By Jesús Aguado and Corina Pons
MADRID (Reuters) -The European Central Bank (ECB) could potentially issue a negative opinion toward a recently proposed tax on banks in Spain though details were still missing, Bank of Spain Governor Pablo Hernandez de Cos said on Tuesday.
The Spanish government announced the creation of the tax earlier this month, saying the temporary tax on banks should bring in 3 billion euros in 2023-2024 that will be earmarked to help Spaniards cope with soaring inflation.
The proposal is expected to be introduced in parliament this week.
"In general in the case of other countries it is not easy to establish a tax that does not end up affecting credit, interest rates or the resilience of banks, and the opinion of the ECB ends up being negative," De Cos told a financial event when asked about the tax in Spain.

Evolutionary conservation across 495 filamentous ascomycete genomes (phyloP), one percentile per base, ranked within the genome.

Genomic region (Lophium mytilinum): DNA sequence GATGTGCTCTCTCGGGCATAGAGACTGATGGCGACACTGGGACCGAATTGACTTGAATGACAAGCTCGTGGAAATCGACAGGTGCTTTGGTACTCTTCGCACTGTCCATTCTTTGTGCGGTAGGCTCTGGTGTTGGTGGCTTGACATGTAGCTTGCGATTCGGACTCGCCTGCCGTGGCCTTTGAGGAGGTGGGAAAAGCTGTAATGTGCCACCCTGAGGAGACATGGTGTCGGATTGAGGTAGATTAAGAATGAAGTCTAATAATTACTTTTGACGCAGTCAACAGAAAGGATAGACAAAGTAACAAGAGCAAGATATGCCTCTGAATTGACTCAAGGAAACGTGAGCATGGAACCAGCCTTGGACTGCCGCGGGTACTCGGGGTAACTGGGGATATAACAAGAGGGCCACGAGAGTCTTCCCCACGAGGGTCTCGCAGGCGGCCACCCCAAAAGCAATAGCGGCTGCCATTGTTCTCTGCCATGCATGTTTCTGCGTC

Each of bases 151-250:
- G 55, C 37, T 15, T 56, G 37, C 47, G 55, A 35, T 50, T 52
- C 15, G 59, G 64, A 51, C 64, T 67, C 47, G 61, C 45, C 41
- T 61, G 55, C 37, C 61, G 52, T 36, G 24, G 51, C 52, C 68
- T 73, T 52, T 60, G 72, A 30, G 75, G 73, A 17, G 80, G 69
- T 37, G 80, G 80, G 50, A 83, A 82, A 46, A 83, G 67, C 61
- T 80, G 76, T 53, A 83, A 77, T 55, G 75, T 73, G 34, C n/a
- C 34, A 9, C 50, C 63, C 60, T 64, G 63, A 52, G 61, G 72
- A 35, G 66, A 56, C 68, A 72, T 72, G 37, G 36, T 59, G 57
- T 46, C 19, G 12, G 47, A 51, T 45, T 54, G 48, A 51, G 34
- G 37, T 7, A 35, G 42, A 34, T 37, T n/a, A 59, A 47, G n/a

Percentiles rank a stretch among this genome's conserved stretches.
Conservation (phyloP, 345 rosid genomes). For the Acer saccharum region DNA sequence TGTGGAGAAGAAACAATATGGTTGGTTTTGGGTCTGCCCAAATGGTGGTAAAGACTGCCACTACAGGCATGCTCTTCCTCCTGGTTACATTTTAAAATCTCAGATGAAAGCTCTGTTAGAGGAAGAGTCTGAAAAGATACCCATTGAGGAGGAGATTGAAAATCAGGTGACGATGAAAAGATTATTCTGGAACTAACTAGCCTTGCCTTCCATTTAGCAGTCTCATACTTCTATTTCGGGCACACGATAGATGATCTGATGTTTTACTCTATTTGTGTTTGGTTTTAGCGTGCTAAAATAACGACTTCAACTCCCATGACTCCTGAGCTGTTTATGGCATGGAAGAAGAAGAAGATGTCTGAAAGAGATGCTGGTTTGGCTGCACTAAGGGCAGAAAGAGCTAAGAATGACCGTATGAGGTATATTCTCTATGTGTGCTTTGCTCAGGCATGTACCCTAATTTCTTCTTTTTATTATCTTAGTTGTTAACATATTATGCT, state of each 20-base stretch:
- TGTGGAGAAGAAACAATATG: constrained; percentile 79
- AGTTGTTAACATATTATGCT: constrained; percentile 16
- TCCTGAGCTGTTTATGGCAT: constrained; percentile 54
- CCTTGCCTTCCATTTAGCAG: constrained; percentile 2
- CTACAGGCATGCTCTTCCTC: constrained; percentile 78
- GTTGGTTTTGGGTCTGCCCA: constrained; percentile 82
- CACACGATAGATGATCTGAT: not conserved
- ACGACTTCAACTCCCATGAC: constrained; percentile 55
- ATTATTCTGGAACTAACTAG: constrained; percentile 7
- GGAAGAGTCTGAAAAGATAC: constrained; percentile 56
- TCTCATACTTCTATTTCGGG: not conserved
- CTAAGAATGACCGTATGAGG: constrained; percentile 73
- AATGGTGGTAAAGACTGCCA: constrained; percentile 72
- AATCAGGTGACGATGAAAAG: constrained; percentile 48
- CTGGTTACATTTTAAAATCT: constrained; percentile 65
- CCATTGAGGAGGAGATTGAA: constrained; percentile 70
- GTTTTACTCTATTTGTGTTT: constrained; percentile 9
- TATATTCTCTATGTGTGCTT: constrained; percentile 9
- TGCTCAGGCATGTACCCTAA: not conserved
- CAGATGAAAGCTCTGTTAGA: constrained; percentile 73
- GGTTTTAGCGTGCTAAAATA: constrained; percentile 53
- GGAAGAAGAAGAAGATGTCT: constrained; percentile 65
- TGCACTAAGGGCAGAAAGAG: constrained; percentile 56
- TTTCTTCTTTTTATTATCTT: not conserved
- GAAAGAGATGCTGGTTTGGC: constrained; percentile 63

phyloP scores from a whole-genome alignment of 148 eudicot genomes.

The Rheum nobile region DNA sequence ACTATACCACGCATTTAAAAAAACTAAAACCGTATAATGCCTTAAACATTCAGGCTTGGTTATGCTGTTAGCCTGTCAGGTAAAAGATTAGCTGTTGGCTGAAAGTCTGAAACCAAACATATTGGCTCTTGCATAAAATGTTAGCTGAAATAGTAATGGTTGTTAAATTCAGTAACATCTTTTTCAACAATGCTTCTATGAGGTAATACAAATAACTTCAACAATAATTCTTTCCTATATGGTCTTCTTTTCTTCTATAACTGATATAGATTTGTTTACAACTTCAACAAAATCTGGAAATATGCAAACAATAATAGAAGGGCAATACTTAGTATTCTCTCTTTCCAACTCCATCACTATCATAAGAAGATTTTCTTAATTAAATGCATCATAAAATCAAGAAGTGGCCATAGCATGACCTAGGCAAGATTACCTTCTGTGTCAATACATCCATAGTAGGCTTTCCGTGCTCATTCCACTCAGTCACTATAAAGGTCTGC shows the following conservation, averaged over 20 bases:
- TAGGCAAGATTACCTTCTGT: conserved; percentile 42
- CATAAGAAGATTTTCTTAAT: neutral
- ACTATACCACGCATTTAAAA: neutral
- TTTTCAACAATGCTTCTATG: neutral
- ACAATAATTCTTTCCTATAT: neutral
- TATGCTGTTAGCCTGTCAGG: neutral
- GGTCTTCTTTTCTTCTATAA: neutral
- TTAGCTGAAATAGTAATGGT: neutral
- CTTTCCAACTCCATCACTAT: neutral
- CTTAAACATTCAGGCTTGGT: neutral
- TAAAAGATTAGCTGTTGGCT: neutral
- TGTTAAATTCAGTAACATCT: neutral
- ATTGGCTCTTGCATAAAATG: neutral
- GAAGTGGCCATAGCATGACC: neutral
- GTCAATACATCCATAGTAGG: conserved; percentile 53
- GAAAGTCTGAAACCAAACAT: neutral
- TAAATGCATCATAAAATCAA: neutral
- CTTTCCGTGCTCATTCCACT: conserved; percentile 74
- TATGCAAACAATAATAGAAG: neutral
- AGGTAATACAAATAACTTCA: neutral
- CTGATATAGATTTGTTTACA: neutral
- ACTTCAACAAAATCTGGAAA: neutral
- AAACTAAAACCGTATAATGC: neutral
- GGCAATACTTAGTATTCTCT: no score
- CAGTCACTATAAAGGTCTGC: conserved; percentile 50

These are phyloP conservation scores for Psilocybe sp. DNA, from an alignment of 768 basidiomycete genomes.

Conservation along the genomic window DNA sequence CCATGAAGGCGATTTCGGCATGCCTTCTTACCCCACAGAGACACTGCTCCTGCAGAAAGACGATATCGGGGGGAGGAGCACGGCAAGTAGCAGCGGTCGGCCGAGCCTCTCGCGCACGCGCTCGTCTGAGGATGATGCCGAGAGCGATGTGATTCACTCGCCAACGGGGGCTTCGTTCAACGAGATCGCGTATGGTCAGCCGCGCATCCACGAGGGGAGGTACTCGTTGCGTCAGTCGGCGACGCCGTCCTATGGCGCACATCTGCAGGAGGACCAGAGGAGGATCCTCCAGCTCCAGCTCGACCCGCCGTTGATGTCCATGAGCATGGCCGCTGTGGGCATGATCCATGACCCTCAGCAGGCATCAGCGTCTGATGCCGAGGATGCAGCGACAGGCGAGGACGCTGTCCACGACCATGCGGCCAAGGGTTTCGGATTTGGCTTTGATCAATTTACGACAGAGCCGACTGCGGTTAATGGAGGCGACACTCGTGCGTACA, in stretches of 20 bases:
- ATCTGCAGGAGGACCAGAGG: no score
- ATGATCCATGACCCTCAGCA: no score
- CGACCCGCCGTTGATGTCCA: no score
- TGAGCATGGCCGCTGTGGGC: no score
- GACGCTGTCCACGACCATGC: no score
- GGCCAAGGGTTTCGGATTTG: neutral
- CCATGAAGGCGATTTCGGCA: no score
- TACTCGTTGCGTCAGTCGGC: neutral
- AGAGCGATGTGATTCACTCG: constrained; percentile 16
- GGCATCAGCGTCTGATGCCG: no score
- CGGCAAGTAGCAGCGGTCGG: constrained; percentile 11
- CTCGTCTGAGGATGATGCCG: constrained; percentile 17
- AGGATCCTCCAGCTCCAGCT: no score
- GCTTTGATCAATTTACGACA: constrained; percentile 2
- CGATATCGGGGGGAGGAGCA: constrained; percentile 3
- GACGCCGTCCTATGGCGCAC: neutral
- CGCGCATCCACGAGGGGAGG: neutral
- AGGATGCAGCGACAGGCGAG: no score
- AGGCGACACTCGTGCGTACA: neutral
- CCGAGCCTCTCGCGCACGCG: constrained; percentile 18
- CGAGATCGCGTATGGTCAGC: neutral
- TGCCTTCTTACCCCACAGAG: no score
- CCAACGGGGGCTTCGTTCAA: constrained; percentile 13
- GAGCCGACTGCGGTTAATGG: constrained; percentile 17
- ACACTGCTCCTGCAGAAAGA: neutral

"We do not know the details. Once we know them the ECB will have to issue an opinion," said de Cos, who is also a member of the ECB's governing council.
His remarks - which referred to similar taxes in countries such as Slovenia, Slovakia, Romania, Bulgaria, Poland, Hungary, Slovenia - were in line with similar remarks made last week by ECB Vice-President Luis de Guindos.
De Guindos cautioned against any tax that risked damaging the solvency of the banking sector.
De Cos also said on Tuesday that the central bank could probably revise sightly downwards Spain's economic growth for 2022 and even more significantly for 2023.
He said this would also apply to the eurozone's economic growth outlook.
The central banker added he did not see the Spanish economy entering a recession.
On Tuesday, the Spanish government raised its inflation forecasts for 2022 and 2023 and lowered its economic growth target for 2023.
(Reporting by Jesús Aguado and Corina Pons; Additional reporting by Emma Pinedo; Editing by Sandra Maler)